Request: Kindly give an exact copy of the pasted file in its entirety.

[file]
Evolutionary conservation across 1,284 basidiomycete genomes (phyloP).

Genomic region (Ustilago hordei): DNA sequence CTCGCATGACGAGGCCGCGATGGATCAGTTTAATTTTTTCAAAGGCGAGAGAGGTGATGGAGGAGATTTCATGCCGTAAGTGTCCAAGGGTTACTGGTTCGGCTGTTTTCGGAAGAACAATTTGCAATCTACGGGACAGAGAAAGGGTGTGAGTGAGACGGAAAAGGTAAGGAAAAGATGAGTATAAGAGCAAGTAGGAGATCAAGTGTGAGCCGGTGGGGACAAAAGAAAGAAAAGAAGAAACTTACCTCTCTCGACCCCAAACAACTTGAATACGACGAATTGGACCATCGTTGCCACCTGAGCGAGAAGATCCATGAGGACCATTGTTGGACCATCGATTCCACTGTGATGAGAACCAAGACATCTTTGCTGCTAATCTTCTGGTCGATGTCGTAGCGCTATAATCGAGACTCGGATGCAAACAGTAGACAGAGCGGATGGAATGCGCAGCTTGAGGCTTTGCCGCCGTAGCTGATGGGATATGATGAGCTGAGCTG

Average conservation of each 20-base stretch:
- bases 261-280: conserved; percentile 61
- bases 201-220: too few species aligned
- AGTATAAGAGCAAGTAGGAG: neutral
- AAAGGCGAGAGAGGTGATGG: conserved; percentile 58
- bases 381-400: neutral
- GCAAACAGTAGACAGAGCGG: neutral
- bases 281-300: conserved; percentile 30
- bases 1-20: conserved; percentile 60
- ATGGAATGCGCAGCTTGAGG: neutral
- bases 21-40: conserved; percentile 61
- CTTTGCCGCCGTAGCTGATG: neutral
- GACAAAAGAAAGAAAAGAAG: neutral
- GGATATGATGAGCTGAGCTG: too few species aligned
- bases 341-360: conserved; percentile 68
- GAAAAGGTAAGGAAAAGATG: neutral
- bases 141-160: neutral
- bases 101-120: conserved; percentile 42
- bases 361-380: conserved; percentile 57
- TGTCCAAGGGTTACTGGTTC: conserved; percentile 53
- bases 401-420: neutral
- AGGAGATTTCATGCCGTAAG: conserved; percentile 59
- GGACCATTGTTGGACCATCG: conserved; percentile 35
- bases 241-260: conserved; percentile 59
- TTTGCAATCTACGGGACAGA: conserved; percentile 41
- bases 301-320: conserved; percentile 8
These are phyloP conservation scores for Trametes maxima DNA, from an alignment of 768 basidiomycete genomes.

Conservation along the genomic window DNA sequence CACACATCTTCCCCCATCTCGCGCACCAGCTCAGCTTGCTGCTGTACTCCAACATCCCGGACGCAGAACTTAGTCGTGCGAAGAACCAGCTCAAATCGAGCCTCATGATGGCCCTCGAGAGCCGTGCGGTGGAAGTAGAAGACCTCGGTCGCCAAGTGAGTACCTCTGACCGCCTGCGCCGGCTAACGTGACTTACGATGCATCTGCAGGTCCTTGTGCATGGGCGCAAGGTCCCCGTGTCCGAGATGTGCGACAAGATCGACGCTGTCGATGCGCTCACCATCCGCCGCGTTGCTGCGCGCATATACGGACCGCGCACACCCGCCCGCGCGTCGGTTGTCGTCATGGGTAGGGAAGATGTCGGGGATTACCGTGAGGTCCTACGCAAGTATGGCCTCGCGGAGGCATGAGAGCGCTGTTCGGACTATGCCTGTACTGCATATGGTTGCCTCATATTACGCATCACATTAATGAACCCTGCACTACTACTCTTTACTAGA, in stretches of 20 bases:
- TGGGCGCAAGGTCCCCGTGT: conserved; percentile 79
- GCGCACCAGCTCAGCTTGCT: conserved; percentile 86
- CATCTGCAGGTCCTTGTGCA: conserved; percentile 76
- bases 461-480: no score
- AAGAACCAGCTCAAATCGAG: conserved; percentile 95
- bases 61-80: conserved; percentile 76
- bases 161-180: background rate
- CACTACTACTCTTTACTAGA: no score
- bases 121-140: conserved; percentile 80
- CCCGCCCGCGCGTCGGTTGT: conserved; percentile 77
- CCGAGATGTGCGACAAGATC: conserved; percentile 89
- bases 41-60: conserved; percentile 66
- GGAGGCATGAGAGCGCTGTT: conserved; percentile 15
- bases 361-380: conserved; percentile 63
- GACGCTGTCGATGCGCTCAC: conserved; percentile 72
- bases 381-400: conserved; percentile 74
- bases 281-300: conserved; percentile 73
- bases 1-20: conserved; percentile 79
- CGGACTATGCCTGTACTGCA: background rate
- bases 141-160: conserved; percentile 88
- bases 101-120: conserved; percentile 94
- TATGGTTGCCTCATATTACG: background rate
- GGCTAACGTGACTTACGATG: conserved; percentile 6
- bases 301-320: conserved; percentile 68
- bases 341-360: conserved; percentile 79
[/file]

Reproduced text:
Evolutionary conservation across 1,284 basidiomycete genomes (phyloP).

Genomic region (Ustilago hordei): DNA sequence CTCGCATGACGAGGCCGCGATGGATCAGTTTAATTTTTTCAAAGGCGAGAGAGGTGATGGAGGAGATTTCATGCCGTAAGTGTCCAAGGGTTACTGGTTCGGCTGTTTTCGGAAGAACAATTTGCAATCTACGGGACAGAGAAAGGGTGTGAGTGAGACGGAAAAGGTAAGGAAAAGATGAGTATAAGAGCAAGTAGGAGATCAAGTGTGAGCCGGTGGGGACAAAAGAAAGAAAAGAAGAAACTTACCTCTCTCGACCCCAAACAACTTGAATACGACGAATTGGACCATCGTTGCCACCTGAGCGAGAAGATCCATGAGGACCATTGTTGGACCATCGATTCCACTGTGATGAGAACCAAGACATCTTTGCTGCTAATCTTCTGGTCGATGTCGTAGCGCTATAATCGAGACTCGGATGCAAACAGTAGACAGAGCGGATGGAATGCGCAGCTTGAGGCTTTGCCGCCGTAGCTGATGGGATATGATGAGCTGAGCTG

Average conservation of each 20-base stretch:
- bases 261-280: conserved; percentile 61
- bases 201-220: too few species aligned
- AGTATAAGAGCAAGTAGGAG: neutral
- AAAGGCGAGAGAGGTGATGG: conserved; percentile 58
- bases 381-400: neutral
- GCAAACAGTAGACAGAGCGG: neutral
- bases 281-300: conserved; percentile 30
- bases 1-20: conserved; percentile 60
- ATGGAATGCGCAGCTTGAGG: neutral
- bases 21-40: conserved; percentile 61
- CTTTGCCGCCGTAGCTGATG: neutral
- GACAAAAGAAAGAAAAGAAG: neutral
- GGATATGATGAGCTGAGCTG: too few species aligned
- bases 341-360: conserved; percentile 68
- GAAAAGGTAAGGAAAAGATG: neutral
- bases 141-160: neutral
- bases 101-120: conserved; percentile 42
- bases 361-380: conserved; percentile 57
- TGTCCAAGGGTTACTGGTTC: conserved; percentile 53
- bases 401-420: neutral
- AGGAGATTTCATGCCGTAAG: conserved; percentile 59
- GGACCATTGTTGGACCATCG: conserved; percentile 35
- bases 241-260: conserved; percentile 59
- TTTGCAATCTACGGGACAGA: conserved; percentile 41
- bases 301-320: conserved; percentile 8
These are phyloP conservation scores for Trametes maxima DNA, from an alignment of 768 basidiomycete genomes.

Conservation along the genomic window DNA sequence CACACATCTTCCCCCATCTCGCGCACCAGCTCAGCTTGCTGCTGTACTCCAACATCCCGGACGCAGAACTTAGTCGTGCGAAGAACCAGCTCAAATCGAGCCTCATGATGGCCCTCGAGAGCCGTGCGGTGGAAGTAGAAGACCTCGGTCGCCAAGTGAGTACCTCTGACCGCCTGCGCCGGCTAACGTGACTTACGATGCATCTGCAGGTCCTTGTGCATGGGCGCAAGGTCCCCGTGTCCGAGATGTGCGACAAGATCGACGCTGTCGATGCGCTCACCATCCGCCGCGTTGCTGCGCGCATATACGGACCGCGCACACCCGCCCGCGCGTCGGTTGTCGTCATGGGTAGGGAAGATGTCGGGGATTACCGTGAGGTCCTACGCAAGTATGGCCTCGCGGAGGCATGAGAGCGCTGTTCGGACTATGCCTGTACTGCATATGGTTGCCTCATATTACGCATCACATTAATGAACCCTGCACTACTACTCTTTACTAGA, in stretches of 20 bases:
- TGGGCGCAAGGTCCCCGTGT: conserved; percentile 79
- GCGCACCAGCTCAGCTTGCT: conserved; percentile 86
- CATCTGCAGGTCCTTGTGCA: conserved; percentile 76
- bases 461-480: no score
- AAGAACCAGCTCAAATCGAG: conserved; percentile 95
- bases 61-80: conserved; percentile 76
- bases 161-180: background rate
- CACTACTACTCTTTACTAGA: no score
- bases 121-140: conserved; percentile 80
- CCCGCCCGCGCGTCGGTTGT: conserved; percentile 77
- CCGAGATGTGCGACAAGATC: conserved; percentile 89
- bases 41-60: conserved; percentile 66
- GGAGGCATGAGAGCGCTGTT: conserved; percentile 15
- bases 361-380: conserved; percentile 63
- GACGCTGTCGATGCGCTCAC: conserved; percentile 72
- bases 381-400: conserved; percentile 74
- bases 281-300: conserved; percentile 73
- bases 1-20: conserved; percentile 79
- CGGACTATGCCTGTACTGCA: background rate
- bases 141-160: conserved; percentile 88
- bases 101-120: conserved; percentile 94
- TATGGTTGCCTCATATTACG: background rate
- GGCTAACGTGACTTACGATG: conserved; percentile 6
- bases 301-320: conserved; percentile 68
- bases 341-360: conserved; percentile 79